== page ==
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Keeping track of changes and developments in GST/HST, Quebec sales tax and other provincial sales taxes across Canada, can be a full-time job. The consequences for failing to adequately manage your organization’s sales tax obligations can be significant - from assessments, to forgone recoveries and cash flow implications, to customer or reputational risk.
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In today’s competitive and global marketplace, your employee mobility strategy is a critical factor for success. International opportunities are key to attracting top talent and instilling a global mindset across your organization. Your people truly are your most valuable asset, and as your expatriate workforce continues to grow, a seamless global mobility program is essential to achieving your overall business goals.
US corporate tax
The United States has a very complex and regulated tax environment, that may undergo significant changes. Cross-border tax issues could become even more challenging for Canadian businesses looking for growth and prosperity in the biggest economy in the world.
US personal tax
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While there is great opportunity for businesses looking to expand globally, organizations are under increasing tax scrutiny. Regardless of your company’s size and level of international involvement—whether you’re working abroad, investing, buying and selling, borrowing or manufacturing—doing business beyond Canada’s borders comes with its fair share of tax risks.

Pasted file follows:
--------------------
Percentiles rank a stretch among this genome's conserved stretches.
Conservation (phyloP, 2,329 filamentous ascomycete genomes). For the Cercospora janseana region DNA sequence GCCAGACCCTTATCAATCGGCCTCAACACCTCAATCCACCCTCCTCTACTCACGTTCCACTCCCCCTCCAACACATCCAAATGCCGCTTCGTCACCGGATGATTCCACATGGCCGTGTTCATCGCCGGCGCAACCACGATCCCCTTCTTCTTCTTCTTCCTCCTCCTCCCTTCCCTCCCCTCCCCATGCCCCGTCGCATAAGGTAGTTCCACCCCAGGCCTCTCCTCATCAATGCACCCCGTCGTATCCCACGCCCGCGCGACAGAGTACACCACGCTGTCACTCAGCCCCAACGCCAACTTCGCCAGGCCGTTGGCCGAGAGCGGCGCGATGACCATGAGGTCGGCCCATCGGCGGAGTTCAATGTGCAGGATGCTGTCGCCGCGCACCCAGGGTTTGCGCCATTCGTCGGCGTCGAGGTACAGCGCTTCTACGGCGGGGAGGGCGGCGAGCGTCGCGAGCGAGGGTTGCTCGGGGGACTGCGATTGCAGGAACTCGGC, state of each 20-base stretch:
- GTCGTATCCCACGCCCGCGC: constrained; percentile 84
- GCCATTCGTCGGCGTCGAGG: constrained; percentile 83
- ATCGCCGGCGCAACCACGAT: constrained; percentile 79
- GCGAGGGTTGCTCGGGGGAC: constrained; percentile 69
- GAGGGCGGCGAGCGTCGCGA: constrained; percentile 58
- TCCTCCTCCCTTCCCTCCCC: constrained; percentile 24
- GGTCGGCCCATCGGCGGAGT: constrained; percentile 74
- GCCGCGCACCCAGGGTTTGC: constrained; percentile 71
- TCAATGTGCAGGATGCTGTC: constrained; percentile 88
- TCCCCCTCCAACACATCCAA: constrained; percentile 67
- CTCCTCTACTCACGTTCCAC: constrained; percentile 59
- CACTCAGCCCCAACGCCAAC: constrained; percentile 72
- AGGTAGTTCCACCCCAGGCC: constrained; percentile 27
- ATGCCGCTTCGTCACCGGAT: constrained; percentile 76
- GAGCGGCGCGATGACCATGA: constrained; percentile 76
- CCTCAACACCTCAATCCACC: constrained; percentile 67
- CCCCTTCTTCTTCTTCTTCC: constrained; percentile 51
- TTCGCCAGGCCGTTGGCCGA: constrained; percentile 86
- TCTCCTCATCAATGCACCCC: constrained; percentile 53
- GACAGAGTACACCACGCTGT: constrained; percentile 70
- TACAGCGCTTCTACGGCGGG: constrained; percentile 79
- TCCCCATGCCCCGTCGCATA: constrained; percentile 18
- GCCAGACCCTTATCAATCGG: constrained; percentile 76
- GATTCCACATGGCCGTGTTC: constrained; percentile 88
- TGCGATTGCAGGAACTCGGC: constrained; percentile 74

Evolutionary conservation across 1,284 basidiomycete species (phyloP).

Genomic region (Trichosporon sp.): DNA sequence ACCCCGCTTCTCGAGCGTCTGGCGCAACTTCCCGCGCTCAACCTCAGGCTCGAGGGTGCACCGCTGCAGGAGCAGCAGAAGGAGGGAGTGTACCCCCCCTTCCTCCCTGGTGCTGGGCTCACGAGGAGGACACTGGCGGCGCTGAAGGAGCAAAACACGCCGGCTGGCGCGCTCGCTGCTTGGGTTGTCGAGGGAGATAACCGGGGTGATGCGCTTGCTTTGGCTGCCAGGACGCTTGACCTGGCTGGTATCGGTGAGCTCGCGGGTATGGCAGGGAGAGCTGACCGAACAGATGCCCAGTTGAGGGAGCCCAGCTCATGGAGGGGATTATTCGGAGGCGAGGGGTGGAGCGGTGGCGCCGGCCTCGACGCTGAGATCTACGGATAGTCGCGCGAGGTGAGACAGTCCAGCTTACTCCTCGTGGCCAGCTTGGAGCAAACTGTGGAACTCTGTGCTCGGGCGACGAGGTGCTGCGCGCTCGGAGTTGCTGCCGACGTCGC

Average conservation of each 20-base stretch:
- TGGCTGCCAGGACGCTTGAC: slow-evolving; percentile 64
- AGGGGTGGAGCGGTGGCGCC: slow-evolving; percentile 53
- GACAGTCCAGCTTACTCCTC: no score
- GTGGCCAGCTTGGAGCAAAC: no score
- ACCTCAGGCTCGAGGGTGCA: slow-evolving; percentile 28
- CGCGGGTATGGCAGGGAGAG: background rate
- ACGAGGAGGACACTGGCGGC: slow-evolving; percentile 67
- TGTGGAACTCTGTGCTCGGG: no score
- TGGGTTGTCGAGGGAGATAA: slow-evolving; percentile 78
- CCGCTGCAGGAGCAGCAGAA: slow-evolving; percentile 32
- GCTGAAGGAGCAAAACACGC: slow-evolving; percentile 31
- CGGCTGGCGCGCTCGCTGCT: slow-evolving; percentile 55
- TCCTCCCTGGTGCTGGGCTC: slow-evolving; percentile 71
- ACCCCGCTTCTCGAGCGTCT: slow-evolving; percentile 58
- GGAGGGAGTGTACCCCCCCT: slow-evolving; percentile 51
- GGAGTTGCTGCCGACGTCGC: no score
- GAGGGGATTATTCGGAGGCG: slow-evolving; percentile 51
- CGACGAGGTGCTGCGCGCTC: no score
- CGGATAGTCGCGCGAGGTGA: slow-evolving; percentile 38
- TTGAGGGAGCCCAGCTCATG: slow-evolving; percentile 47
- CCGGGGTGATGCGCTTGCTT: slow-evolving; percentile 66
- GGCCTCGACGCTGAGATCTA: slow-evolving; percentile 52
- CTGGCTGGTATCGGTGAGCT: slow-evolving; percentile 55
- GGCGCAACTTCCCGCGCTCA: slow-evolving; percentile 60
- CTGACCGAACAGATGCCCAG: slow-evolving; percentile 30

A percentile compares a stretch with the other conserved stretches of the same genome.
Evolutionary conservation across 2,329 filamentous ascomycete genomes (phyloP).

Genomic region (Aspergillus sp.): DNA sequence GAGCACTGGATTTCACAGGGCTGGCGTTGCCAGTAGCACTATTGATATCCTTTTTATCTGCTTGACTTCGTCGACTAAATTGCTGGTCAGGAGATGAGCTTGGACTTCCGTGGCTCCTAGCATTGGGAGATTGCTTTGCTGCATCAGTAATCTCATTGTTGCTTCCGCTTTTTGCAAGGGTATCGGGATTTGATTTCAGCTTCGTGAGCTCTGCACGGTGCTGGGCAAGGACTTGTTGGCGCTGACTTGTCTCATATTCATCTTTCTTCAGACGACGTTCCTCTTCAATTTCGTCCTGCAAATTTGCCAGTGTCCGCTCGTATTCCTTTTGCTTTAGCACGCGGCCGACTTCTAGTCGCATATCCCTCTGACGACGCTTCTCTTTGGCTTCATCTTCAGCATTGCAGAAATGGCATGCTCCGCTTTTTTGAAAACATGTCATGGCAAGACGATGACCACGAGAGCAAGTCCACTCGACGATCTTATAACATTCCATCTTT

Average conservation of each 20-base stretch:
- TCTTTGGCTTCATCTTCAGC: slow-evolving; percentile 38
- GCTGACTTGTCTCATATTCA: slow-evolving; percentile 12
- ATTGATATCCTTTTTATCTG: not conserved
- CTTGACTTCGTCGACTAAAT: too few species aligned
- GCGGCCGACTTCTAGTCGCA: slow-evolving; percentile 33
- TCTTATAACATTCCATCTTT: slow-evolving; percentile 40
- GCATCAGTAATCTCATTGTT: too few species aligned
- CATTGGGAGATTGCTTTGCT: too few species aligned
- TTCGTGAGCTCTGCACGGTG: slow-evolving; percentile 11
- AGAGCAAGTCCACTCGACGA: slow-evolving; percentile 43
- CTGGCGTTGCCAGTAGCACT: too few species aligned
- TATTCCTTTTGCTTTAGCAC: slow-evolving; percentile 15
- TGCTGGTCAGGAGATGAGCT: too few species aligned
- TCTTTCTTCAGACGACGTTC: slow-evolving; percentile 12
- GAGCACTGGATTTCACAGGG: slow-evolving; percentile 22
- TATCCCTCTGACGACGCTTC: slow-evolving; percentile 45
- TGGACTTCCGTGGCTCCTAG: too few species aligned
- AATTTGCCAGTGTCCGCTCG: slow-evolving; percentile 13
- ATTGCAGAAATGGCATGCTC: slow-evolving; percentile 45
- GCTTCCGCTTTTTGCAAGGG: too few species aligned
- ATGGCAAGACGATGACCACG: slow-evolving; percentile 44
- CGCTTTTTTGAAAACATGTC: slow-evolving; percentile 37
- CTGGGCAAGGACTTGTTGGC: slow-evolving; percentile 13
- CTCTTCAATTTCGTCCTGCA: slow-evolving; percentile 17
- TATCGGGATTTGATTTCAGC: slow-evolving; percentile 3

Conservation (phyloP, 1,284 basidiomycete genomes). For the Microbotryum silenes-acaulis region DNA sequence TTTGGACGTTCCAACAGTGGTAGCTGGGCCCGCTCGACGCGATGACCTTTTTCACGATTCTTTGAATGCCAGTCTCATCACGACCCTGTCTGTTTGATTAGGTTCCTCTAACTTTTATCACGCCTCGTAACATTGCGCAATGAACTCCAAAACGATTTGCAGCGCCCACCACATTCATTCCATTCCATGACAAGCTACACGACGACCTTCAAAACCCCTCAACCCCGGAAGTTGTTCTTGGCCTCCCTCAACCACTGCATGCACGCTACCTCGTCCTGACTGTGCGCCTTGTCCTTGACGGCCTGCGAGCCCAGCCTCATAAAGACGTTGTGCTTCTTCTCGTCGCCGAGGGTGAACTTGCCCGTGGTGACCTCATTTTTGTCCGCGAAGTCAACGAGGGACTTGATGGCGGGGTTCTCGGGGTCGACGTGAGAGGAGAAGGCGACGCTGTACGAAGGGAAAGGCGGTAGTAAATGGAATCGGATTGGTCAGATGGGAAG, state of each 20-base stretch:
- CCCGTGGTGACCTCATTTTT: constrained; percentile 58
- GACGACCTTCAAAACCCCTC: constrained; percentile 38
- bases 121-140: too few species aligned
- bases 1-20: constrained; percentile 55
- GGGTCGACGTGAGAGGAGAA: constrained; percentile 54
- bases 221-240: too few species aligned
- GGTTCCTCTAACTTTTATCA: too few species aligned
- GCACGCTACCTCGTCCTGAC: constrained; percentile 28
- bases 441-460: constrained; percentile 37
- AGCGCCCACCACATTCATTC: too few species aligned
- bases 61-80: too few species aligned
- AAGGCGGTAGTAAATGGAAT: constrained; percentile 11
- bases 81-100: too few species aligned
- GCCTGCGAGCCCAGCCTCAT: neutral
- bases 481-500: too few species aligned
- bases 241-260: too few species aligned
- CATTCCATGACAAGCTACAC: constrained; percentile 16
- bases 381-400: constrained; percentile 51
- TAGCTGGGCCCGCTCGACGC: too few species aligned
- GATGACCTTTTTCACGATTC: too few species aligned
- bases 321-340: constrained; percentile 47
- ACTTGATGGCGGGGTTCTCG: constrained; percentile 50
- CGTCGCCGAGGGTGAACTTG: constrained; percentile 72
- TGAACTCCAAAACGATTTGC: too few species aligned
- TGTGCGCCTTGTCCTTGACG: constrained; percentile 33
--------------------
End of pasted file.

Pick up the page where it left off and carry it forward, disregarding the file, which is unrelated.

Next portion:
Transfer pricing is a complex area of corporate taxation that is concerned with the intra-group pricing of goods, services, intangibles, and financial instruments. Transfer pricing has become a critical governance issue for companies, tax authorities and policy makers, and represents a principal risk area for multinationals.
Succession & estate planning
Like many private business owners today, you’ve spent your career building and running your business successfully. Now you’re faced with deciding on a successor—a successor who may or may not want your direct involvement and share your vision.
Tax Reporting & Advisory
The financial and tax reporting obligations of public markets and global tax authorities take significant resources and investment to manage. This requires calculating global tax provision estimates under US GAAP, IFRS, and other frameworks, and reconciling this reporting with tax compliance obligations.
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The oil and gas industry is facing many complex challenges, beyond the price of oil. These include environmental issues, access to markets, growing competition from alternative energy sources and international markets, and a rapidly changing regulatory landscape, to name but a few.
Updated: December 16, 2022
Certain trusts, including Bare trusts, that were previously not required to file a T3 return will be required to do so under new reporting rules. Bill C-32, which received Royal Assent on December 15, 2022, enacts legislation for these new requirements, which apply to taxation years ending on or after December 31, 2023. Also, all trusts obligated to file a T3 return under the new rules will have to include a new schedule to report the identity of various stakeholders.